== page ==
GOODYEAR, Ariz. -- It would have required a keen eye to notice, but the Indians unveiled a subtle strategy earlier this week during Josh Tomlin's start against the Dodgers.In the second inning of Thursday's 4-1 win over Los Angeles, while Matt Kemp was on first and Chase Utley was batting,
GOODYEAR, Ariz. -- It would have required a keen eye to notice, but the Indians unveiled a subtle strategy earlier this week during Josh Tomlin's start against the Dodgers.
In the second inning of Thursday's 4-1 win over Los Angeles, while Matt Kemp was on first and Chase Utley was batting, Indians first baseman Edwin Encarnacion played behind the runner rather than holding him close. Tribe manager Terry Francona believes that alignment could create some incremental advantages for his team during Tomlin's starts this season.
"It's not so much an experiment," Francona explained. "To me, it's more common sense."
The strategy is based on the fact that Tomlin, who is extremely quick to the plate when pitching out of the stretch, is one of the Majors' best at controlling the running game. Over the course of Tomlin's eight seasons in the Major Leagues, there have only been 10 successful steals in 20 chances against the right-hander. Last year, Tomlin allowed just one stolen base in two attempts.
:: Spring Training coverage presented by Camping World ::
Tomlin is only half of the equation, though.
The Indians also boast two of the better throwing catchers in the game in Yan Gomes and Roberto Perez. Last season, Cleveland allowed the fewest steals (50) in the Majors and boasted the highest caught-stealing rate (42.5 percent). According to Statcast™, Gomes and Perez each averaged a 1.95 pop time on throws to second on steal attempts in 2017, putting them into a tie for fifth fastest among MLB catchers.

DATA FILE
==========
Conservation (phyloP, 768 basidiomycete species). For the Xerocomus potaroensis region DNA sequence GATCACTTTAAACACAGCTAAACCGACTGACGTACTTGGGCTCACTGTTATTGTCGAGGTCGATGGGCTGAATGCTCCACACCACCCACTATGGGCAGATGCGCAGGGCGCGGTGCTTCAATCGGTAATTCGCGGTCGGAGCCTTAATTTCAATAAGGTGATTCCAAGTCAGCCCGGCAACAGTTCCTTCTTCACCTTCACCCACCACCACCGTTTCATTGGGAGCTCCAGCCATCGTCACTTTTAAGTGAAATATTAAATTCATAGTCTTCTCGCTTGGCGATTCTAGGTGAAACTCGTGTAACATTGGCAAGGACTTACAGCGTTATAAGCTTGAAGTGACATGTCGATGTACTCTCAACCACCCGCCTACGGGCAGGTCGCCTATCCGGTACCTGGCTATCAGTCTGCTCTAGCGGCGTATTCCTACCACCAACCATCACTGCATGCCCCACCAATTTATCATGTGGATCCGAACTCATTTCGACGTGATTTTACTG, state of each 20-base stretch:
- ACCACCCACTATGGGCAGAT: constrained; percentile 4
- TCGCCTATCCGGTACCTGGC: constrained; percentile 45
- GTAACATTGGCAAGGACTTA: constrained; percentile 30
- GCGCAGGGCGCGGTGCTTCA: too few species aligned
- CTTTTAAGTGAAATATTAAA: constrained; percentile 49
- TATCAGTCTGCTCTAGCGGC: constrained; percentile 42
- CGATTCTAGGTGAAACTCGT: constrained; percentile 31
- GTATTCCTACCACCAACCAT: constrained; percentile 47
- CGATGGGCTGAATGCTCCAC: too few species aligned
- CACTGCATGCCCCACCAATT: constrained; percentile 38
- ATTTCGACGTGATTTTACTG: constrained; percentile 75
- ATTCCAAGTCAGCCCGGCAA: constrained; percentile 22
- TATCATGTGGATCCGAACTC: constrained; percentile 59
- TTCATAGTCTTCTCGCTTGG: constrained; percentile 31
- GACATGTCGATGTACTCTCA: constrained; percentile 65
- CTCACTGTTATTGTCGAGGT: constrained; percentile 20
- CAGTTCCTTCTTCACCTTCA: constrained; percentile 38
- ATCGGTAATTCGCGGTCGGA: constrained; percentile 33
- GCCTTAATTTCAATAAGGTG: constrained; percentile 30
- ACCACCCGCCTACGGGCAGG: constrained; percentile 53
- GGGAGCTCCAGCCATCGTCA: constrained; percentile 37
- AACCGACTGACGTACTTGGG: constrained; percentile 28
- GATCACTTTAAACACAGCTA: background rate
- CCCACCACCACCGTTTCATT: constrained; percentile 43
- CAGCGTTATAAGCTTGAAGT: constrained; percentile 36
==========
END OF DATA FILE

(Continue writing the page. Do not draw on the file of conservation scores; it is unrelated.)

"It's not just about me," Tomlin said. "It's about 'Berto and Yan being as good as they are back there at throwing guys out."
This approach would not be used against the better basestealing threats -- Billy Hamilton of the Reds, for example -- but rather runners who fall into the second-tier of basethiefs, along with runners who are not stolen base threats. With the first baseman playing back, some runners might be tempted to steal, and that could play into the Tribe's hand.
"If they go, it's kind of like a free out," Perez said. "And we'd love to take it."
The other aspect is putting the defense in a position to potentially take a hit away from the hole between the first and second baseman. That could help for generating double plays or cut down on the opportunities that opposing teams have for the runner on first to hustle to third base on a single to right field.
"I think it's great," Indians first baseman Yonder Alonso said. "You take away the hole and, on the defensive side, you have a chance to cover more ground as a first baseman. We get to steal more hits -- absolutely. And, if they want to go to second base, then have a try. Tomlin's really, realy fast and we have really good catchers. We're not really worried about it. It's a strategy that I think is good."
When the Indians implemented the approach against the Dodgers, Francona noted that Kemp appeared to be considering stealing second on three consecutive pitches, but the runner stayed put.
"He wanted to go, but he couldn't," Francona said. "J.T.'s so quick that -- there will be an occasional stolen base -- but over the long haul, I bet it will save some outs and runs and hits."
Tomlin said he is completely on board with the approach.
"If it helps change even two or three games a year," Tomlin said, "that could be big over the course of a long season."
Jordan Bastian has covered the Indians for MLB.com since 2011, and previously covered the Blue Jays from 2006-10. Read his blog, Major League Bastian, follow him on Twitter @MLBastian and Facebook.